2D Spectroscopy of 2D Materials: Deciphering the Quasiparticle Zoo in Atomically Thin Semiconductors
- Monday, January 23, 2017 from 4:10pm to 5:00pm
- Barnard Hall - view map
2D Spectroscopy of 2D Materials: Atomically Thin Semiconductors
Dr. Galan Moody
National Institute of Standards & Technology, Boulder, Colorado
Atomically thin semiconductors, such as transition metal dichalcogenides (TMDs), are a recent addition to the family of 2D van der Waals materials that includes graphene and hexagonal boron nitride. TMDs provide a new platform for ultrathin nanostructures and devices with novel functionality that stems from their unusual band structure and exceptionally strong light-matter interaction. In monolayer TMDs, strong Coulomb interactions lead to several tightly bound quasiparticles, including excitons (electron-hole pairs) and trions (charged excitons), that govern the optical and electronic response of the material.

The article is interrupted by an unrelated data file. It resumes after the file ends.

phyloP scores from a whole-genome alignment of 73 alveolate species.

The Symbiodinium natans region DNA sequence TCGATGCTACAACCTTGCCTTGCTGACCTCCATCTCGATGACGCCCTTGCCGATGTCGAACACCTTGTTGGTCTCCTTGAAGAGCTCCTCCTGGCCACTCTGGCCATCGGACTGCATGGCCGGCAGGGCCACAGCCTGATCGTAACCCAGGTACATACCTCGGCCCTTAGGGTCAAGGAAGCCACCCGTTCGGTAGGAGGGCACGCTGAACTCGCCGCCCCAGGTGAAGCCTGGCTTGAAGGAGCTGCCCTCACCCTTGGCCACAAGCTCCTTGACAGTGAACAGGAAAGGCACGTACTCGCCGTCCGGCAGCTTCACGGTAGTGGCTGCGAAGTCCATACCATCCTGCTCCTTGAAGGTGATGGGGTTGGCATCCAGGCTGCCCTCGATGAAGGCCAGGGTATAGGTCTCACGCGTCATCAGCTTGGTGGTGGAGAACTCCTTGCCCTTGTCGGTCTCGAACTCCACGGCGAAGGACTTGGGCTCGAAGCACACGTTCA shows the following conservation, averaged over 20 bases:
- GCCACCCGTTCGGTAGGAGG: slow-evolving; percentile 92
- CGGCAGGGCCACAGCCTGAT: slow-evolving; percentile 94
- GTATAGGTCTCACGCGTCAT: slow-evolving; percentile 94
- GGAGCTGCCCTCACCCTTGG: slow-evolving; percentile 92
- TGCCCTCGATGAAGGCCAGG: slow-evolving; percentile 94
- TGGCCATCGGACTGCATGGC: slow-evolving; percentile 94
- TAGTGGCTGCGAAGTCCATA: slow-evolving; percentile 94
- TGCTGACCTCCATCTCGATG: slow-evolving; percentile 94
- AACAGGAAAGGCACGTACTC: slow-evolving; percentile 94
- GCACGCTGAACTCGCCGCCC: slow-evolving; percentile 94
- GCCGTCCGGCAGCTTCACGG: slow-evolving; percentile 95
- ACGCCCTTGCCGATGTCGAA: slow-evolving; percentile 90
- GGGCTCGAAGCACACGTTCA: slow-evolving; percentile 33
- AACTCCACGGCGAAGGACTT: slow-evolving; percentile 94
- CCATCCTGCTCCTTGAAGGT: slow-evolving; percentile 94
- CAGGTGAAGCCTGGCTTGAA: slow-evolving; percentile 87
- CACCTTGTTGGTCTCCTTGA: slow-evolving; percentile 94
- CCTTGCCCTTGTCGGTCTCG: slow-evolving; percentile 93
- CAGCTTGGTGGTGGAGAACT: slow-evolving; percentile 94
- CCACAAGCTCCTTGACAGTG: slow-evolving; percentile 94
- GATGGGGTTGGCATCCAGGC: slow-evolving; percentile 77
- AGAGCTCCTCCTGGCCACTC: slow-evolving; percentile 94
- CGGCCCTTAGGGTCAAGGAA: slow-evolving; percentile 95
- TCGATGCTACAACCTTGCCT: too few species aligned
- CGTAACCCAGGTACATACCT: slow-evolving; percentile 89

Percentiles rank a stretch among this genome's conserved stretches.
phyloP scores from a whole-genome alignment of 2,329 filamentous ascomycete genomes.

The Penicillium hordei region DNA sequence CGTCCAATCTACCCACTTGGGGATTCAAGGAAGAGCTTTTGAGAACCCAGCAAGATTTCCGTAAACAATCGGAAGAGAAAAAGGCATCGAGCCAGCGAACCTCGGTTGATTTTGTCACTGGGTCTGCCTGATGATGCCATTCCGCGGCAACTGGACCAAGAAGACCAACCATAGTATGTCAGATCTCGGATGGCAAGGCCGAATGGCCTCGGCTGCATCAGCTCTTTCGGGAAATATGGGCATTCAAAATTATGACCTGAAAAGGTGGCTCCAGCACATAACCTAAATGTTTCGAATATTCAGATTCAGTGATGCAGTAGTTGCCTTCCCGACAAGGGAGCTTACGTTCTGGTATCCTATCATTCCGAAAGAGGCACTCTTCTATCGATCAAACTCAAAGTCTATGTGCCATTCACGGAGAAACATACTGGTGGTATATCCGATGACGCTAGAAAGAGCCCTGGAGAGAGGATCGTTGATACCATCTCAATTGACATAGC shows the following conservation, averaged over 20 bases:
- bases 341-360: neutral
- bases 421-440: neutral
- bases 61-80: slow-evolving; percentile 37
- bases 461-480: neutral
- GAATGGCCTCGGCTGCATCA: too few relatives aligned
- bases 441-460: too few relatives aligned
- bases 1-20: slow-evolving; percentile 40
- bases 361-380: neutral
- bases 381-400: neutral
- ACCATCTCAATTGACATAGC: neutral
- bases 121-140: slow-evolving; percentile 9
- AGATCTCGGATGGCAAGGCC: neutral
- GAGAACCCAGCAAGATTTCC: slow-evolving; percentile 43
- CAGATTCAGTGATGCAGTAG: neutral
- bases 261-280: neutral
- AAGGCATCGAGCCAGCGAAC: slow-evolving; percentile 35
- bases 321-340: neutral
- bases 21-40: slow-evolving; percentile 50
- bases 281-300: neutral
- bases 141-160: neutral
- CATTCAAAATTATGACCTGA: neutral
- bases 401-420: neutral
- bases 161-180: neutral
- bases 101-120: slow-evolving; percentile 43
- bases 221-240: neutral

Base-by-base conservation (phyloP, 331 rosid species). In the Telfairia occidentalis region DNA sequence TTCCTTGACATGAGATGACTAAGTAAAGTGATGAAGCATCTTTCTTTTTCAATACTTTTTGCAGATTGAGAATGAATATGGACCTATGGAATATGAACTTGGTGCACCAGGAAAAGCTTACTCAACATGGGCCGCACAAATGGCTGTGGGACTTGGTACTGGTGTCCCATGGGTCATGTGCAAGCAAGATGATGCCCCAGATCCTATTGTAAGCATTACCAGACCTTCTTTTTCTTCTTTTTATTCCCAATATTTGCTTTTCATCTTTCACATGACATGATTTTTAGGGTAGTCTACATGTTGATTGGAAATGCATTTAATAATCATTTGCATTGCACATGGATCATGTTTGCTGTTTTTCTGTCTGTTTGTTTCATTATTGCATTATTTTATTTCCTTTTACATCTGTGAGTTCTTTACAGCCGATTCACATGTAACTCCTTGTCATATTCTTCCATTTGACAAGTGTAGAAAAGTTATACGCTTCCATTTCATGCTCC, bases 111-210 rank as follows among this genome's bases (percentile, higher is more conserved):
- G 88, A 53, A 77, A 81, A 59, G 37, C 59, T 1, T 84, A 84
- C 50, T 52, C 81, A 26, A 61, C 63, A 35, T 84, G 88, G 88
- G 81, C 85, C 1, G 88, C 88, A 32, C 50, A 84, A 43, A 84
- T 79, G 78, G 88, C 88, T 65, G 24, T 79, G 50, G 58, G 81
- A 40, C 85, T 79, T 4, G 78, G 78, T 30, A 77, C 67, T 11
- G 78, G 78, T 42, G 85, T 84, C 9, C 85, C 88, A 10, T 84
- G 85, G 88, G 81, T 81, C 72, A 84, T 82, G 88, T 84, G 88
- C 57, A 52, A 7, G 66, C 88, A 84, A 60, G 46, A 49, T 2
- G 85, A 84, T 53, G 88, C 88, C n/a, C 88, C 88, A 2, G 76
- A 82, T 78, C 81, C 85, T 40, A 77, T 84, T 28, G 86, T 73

In this talk, I will discuss how the complex optical response of excitonic states in monolayer TMDs can be disentangled using 2D coherent spectroscopy, which correlates the optical absorption and emission energies of the material. The 2D spectral maps reveal previously unknown properties and unexpected phenomena associated with optical coherence, quantum coherent energy transfer, and optical manipulation of novel spin-valley coupling. Opportunities for integrated photonics with TMDs and possible strategies for controlling the light-matter interaction and the valley degree of freedom as a novel information carrier will also be presented.
Host: Randy Babbitt
** Refreshments served in the Barnard Hall second floor atrium at 3:45 **
Dr. Moody is a candidate for a Physics Faculty Position
Free and open to the public